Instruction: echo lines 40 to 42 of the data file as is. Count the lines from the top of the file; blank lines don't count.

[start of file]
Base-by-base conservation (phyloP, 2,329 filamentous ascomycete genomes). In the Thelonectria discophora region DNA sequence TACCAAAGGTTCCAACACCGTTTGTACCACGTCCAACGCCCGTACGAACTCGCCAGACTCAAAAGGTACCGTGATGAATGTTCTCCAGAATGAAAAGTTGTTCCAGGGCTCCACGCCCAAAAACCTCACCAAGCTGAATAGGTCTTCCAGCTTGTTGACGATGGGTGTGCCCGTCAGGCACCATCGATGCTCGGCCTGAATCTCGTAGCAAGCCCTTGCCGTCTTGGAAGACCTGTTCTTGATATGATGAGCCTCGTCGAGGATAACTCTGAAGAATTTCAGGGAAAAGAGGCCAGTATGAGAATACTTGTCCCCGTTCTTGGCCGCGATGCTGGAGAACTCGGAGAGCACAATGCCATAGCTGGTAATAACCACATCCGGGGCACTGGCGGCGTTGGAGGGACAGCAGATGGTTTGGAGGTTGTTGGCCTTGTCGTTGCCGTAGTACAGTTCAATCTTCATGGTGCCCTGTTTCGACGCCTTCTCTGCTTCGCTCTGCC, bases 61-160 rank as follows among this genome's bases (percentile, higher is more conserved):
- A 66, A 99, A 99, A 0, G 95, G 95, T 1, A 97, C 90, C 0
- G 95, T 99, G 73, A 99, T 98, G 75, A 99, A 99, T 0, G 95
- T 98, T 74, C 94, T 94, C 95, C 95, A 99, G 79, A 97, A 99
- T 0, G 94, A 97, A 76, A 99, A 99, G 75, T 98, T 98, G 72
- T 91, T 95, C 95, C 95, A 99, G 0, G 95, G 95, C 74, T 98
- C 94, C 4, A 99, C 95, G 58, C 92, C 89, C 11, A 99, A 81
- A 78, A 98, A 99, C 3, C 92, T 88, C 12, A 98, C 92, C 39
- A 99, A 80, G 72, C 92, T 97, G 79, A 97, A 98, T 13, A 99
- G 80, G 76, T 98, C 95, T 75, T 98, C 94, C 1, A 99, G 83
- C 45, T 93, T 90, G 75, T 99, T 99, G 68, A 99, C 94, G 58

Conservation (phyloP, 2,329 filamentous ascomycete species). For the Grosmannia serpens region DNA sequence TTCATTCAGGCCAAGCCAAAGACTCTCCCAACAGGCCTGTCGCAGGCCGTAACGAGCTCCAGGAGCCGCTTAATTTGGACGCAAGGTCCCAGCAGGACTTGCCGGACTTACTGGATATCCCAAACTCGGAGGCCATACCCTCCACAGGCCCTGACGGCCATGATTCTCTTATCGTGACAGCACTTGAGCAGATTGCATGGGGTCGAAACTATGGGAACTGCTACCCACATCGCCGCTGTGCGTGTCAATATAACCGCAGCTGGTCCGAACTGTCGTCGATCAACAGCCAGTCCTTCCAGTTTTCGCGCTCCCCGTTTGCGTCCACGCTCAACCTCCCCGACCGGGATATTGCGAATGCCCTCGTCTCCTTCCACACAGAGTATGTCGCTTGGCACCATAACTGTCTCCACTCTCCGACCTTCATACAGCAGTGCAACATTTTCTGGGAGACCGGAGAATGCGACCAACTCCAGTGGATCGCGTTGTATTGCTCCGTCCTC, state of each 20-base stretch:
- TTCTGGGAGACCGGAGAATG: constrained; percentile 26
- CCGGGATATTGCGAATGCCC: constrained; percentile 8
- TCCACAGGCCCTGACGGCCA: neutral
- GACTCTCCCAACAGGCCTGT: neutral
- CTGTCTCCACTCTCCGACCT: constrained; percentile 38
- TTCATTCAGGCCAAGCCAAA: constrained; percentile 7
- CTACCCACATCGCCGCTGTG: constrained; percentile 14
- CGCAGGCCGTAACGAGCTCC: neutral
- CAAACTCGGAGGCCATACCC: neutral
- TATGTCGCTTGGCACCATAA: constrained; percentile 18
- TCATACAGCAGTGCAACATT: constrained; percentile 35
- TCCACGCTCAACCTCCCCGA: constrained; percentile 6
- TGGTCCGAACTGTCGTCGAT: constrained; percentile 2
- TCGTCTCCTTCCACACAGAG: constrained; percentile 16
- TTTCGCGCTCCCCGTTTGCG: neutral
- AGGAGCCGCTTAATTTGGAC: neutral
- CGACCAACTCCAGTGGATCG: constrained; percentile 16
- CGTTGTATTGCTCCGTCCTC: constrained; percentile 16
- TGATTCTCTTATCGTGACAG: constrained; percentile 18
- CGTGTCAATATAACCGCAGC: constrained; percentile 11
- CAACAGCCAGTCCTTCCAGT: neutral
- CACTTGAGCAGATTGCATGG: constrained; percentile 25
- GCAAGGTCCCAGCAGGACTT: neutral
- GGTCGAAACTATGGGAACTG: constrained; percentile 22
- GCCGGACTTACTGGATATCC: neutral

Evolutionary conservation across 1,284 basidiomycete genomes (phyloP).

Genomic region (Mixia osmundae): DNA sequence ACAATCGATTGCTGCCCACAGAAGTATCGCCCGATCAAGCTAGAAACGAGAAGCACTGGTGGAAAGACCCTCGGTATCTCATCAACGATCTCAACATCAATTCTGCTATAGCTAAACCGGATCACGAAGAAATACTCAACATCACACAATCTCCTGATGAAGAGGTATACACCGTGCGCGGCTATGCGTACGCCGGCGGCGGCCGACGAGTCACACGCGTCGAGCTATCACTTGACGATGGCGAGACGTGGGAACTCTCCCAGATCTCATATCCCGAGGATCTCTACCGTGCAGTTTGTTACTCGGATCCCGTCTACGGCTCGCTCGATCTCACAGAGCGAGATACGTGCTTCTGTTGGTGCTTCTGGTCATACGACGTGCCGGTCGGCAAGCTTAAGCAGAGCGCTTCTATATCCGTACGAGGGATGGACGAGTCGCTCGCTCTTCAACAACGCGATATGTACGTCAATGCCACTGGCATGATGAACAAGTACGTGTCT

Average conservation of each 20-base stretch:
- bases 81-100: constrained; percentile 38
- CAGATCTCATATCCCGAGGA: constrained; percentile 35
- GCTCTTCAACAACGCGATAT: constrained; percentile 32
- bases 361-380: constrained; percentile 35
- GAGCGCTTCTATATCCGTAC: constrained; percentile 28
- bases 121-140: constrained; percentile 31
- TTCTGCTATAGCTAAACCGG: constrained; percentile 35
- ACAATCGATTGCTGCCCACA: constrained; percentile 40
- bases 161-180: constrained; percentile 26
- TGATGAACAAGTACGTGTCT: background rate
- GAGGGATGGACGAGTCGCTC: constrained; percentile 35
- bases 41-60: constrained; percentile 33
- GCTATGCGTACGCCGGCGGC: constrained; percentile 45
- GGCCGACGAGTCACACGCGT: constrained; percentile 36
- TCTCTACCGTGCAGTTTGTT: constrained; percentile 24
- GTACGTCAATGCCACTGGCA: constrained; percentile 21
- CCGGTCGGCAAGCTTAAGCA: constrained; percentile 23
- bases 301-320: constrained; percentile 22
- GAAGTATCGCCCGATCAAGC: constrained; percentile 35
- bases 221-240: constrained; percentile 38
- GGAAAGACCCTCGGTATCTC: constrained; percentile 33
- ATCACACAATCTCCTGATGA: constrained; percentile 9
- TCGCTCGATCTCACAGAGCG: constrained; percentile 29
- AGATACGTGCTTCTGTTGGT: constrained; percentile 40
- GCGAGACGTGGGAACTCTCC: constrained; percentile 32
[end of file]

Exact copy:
Average conservation of each 20-base stretch:
- bases 81-100: constrained; percentile 38
- CAGATCTCATATCCCGAGGA: constrained; percentile 35